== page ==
Sung Kook Hwang, known as “Bill”, is an unassuming (ex)billionaire. He first made his name in the financial markets under the tutelage of Julian Robertson, the founder of Tiger Capital. Under the Tiger Asia Management moniker, Bill and his alumni went on to manage in excess of USD 5 billion. Not unfamiliar with controversy, Bill is back in the news.
Tiger Asia was eventually wound up in 2012 after settling a civil lawsuit with the SEC for insider trading and price manipulation (Chinese financial stocks).
Archegos Capital Management, founded soon after the Tiger Asia collapse, is Bill Hwang’s private family office based in New York. Nothing out of the ordinary on the surface, this boutique investment firm hit the news wires over the weekend after decimating Wall Street’s banks’ profits, with estimated losses to date in excess of USD 20 Billion. Many wont shed a tear for those losing bonuses this year, but for those ‘Hedge Funds’ that rely on Wall Street (and the other financial centers) what does this mean?
Prime Brokerage is the life blood of the alternative investment sector. Financing and consolidating leverage and short selling, this banking product is not only hugely profitable it generates significant holistic relationships touching each part of the broader investment banking universe.
The profits derived from the prime brokerage model is relatively straight forward, they lend money to hedge funds, allowing them to invest multiples of their underlying asset base, and charge a handsome interest rate for the pleasure. On the short selling end, they generate fees from sourcing stocks to lend out and then utilizing the short sales proceeds to fund lending.
Those with long memories will no doubt recount the numerous market events that have either been sparked, or exacerbated, by the ‘Hedge Fund’ universe – LTCM, Amaranth and Madoff. One trend that cannot be denied, is the amount of capital involved in each case significantly increases event to event. And so, two important questions must be raised, why do prime brokers keep getting burned, and why do banks continue to offer this service?
It is Bill Hwang and Archegos’ turn to step out of the shadows and come under scrutiny. With an estimated asset base of USD 10bn, somehow Archegos has cost the banks USD 20bn. Some are unclear how this math works, and so to simply explain it: he was leveraged. If his principal investments had declined 50%, we can estimate that he must have been at least 6 times levered (i.e. borrowed 500% of his base assets). From that, one can estimate that the prime brokers would be applying a margin rate of anywhere between 15% and 20%. For someone who has been in the industry for over 20 years, I can assure that this scale of leverage is nothing out of the ordinary. So, we can satisfy that leverage was not the issue.
Standing from the outside, and with little knowledge of the Archegos portfolio, this appears to be a ‘concentration’ issue. Two factors affect this 1) concentrated exposure to a single or few investment and 2) market liquidity. The bigger the position you accumulate, the harder it is to exit that position when things go bad. And when they go bad on leverage, they go bad multiple times harder (six times in this case!)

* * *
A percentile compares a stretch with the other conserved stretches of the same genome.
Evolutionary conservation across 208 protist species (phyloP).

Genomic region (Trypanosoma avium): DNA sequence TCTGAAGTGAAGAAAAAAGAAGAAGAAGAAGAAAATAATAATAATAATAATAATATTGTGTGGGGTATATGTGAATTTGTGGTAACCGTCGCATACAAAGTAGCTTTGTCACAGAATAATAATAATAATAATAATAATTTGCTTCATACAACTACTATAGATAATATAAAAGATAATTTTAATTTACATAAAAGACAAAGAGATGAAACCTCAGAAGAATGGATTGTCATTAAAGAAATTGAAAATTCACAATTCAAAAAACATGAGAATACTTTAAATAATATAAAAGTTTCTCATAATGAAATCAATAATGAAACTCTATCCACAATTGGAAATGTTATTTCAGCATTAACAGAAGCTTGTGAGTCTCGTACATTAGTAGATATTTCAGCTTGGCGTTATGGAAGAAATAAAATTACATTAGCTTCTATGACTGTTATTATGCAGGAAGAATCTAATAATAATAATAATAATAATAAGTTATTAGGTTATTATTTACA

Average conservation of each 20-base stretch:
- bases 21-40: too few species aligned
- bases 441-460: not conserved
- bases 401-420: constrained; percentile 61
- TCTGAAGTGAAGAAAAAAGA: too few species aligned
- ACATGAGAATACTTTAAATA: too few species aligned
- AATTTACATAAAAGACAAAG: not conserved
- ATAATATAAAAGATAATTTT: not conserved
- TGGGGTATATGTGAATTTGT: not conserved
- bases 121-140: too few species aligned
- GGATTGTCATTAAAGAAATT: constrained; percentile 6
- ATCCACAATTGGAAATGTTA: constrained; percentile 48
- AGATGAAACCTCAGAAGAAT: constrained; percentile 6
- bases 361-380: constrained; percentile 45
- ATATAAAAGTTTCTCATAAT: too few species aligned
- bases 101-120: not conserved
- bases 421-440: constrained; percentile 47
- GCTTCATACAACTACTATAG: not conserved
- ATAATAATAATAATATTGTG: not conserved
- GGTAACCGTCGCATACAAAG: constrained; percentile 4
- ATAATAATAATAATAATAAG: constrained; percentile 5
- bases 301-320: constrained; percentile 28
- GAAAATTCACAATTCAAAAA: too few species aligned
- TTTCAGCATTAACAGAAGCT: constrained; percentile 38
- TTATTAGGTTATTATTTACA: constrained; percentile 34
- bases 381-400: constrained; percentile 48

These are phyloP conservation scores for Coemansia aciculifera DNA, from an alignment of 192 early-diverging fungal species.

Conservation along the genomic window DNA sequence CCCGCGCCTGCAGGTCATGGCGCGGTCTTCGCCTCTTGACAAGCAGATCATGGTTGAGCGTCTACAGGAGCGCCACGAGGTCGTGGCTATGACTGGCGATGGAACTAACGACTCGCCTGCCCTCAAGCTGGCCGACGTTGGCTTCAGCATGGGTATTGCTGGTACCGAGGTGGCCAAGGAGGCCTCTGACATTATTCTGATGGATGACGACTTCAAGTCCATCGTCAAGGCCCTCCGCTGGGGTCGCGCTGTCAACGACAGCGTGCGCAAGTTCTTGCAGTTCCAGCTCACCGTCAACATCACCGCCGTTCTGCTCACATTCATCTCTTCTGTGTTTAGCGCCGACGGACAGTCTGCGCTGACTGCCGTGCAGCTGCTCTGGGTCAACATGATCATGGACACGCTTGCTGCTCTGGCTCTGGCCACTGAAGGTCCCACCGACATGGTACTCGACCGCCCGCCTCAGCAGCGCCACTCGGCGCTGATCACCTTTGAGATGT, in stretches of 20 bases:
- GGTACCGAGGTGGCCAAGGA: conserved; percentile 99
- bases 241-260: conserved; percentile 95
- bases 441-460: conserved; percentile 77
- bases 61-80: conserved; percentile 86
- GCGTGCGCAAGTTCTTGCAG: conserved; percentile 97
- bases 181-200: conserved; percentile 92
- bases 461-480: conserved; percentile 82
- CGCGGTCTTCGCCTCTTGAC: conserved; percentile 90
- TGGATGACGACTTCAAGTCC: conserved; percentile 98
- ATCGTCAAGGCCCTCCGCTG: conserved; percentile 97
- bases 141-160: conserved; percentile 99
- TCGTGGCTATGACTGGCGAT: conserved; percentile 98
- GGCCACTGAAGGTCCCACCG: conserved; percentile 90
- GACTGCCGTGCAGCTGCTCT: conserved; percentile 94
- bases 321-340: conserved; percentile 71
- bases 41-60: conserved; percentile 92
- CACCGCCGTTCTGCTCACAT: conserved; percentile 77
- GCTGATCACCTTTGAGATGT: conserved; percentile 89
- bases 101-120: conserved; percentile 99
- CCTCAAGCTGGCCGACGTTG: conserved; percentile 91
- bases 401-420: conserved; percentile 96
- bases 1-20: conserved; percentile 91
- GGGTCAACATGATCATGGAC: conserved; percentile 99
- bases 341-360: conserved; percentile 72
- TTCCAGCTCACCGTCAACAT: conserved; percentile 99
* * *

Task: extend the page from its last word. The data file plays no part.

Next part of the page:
To protect themselves in times of trouble, prime brokers have a contractual arrangement with their clients that allows them to take control of the client’s assets and, take responsibility for managing the risk. However, the prime brokers have multiple mechanisms in place (fire breaks) to ensure that this last resort is avoided at all cost. These include soft measures such as relationship management through to hard measures like daily margin reviews.
For the prime brokers involved in Archegos, these safety mechanisms failed. This is a very early-stage event, and much will be written in the future, but for now we must take a best guess at how this failure happened. Based on my experience, one over-arching theme in the recent reporting is the number of prime brokers involved. The banking business is very competitive, if you want to win, you have to play, and if you are going to play you going to play hard.
I believe Bill Hwang, with a combination of his asset size, reputation, and renowned salesmanship, created an environment of competitiveness that drove the prime brokers to deliver greater flexibility on lending pricing, leverage and position concentration. The prime brokers own desire to nibble at this pie has led to this catastrophic loss.
Where do we go?
The prime brokerage business is profitable and will continue to be so. The alternative investment industry is going to suffer for this though. The prime brokers will need to revisit their risk models and their appetite for lending. Those of us left in the game will feel that effect in our wallets: as someone will have to pay for this, and in our returns: lower leverage equals lower returns.
Archegos is an outside event, but in no way is this a black swan. It is no coincident that this has happened 20+ years after the ‘daddy’ of all spectacular hedge fund failures, LTCM: a firm with too much leverage, over concentrated positions and too many competing prime brokers.
The industry veterans who have seen these past hedge fund blow ups are no longer in prime brokerage space. That knowledge now resides in the buy side, such as Quay Partners. We now drive the industry, and we have a duty to protect the market and the participants. I do not believe this would have happened under our watch.
To learn how Quay Partners can guide your business to success…quaypartners.com .
Quay Partners Group delivers bespoke investment management solutions to independent hedge fund managers and family offices. Thomas Underwood, the Founder, has over 20 years’ experience in managing and operating hedge funds.
30th March 2021